The toxin is largely found in unripe fruits that are harvested early. Specifically, it is located in the seeds, arils, raphe and the rind. If any of these parts get into the packaging, the product is contaminated. However, if the ackee is harvested at the right time, the toxin level significantly drops, making it safe for consumption.25
Fortunately, the situation is improving in the ackee export industry, allowing Americans to enjoy the fruit. The U.S. Food and Drug Administration (FDA) has recently lifted the ban, but exporters must pass the FDA’s rigorous testing. If an exporter passes with flying colors, they are added to the Green List, which means their products are safe and made from high-quality fruit.26
Companies that make it to the Yellow List on the other hand, can export their products, but have barely passed the FDA’s requirements, necessitating further product tests.27 Needless to say, if you’re purchasing ackee, make sure it is from a company included in the Green List.
- 1 Trees That Feed Foundation, “Trees”
- 2 Jamaica Information Service, “Ackee”
- 3 See reference 2
- 4 See reference 2
- 5 Fast-Growing-Trees, “Evergreen Trees: Everything You Ever Wanted to Know”
- 6 See reference 5
- 7 Nourishing the Plant, “Ackee: West-African Expatriate”
- 8 Serious Eats, “Snapshots From Jamaica: Eating Ackee and Saltfish, the National Dish”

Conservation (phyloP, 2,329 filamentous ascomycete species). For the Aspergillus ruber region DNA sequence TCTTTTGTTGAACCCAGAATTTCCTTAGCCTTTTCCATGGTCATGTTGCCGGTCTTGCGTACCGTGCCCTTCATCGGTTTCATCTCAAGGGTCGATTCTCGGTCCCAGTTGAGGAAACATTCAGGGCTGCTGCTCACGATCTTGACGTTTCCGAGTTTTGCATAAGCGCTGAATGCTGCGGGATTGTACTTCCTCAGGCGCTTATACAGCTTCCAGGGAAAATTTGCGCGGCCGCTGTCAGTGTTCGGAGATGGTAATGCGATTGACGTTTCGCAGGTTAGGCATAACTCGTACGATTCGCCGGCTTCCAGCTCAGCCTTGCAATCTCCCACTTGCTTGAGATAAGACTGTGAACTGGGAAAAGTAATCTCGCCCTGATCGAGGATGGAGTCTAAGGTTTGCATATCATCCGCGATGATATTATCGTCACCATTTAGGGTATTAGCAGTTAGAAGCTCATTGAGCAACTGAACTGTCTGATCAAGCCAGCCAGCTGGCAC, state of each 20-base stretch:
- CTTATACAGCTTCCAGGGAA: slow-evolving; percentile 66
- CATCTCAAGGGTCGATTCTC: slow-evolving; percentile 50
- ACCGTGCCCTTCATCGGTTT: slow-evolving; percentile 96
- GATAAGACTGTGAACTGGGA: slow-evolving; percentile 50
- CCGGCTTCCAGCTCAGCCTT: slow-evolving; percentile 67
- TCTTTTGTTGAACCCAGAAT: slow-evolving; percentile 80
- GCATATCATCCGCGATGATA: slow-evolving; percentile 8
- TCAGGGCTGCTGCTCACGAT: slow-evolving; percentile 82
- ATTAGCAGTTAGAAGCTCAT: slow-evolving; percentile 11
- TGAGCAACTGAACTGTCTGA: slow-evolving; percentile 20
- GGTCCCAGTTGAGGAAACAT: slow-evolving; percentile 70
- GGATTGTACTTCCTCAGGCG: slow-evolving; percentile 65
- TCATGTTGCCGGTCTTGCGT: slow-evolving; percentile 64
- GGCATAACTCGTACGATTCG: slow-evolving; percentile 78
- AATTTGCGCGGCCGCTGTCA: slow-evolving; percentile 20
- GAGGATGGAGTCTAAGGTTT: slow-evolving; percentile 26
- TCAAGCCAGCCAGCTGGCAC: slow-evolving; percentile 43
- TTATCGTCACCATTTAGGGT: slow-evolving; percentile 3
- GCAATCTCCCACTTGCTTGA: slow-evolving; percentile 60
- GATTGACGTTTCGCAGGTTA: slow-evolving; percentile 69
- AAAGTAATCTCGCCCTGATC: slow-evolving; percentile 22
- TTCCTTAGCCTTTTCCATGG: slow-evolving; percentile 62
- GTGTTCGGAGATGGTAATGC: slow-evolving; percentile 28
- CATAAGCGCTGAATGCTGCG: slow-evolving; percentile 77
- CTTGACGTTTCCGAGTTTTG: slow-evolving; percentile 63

- 9 Cook’s Info, “Ackee”
- 10 Organic Facts, “7 Wonderful Benefits of Ackee”
- 11 The Encyclopedia of Fruits and Nuts, page 792
- 12 See reference 11
- 13 See reference 11
- 14 Sandals Lifestyle, “The Forbidden Fruit” July 26, 2012
- 15 See reference 14
- 16 Knowledge for Development, “Adding Value to Tropical Fruits — The Case of the Jamaican Ackee Industry: Lessons for Policy and Practice” August 16, 2012
- 17 National Geographic, “Top 10 National Dishes”
- 18 Grace, “Ackee Fritters”
- 19 Cook Advice, “Ackee Soup”
- 20 Cookpad, “Mini Quiche — Ackee — Spinach — Bacon, Etc.”
- 21 Margarita’s Cuban Cuisine, “Cuban Cheesy Ackee Soufflé” May 12, 2013
- 22 Original Flava, “Ackee and Avocado Salad”
- 23 Jamaicans.com, “Ackee and Saltfish Recipe — Jamaican Recipes”
- 24 U.S. Food and Drug Administration, “Import Alert 21-11”
- 25 See reference 24
- 26 See reference 24
- 27 See reference 24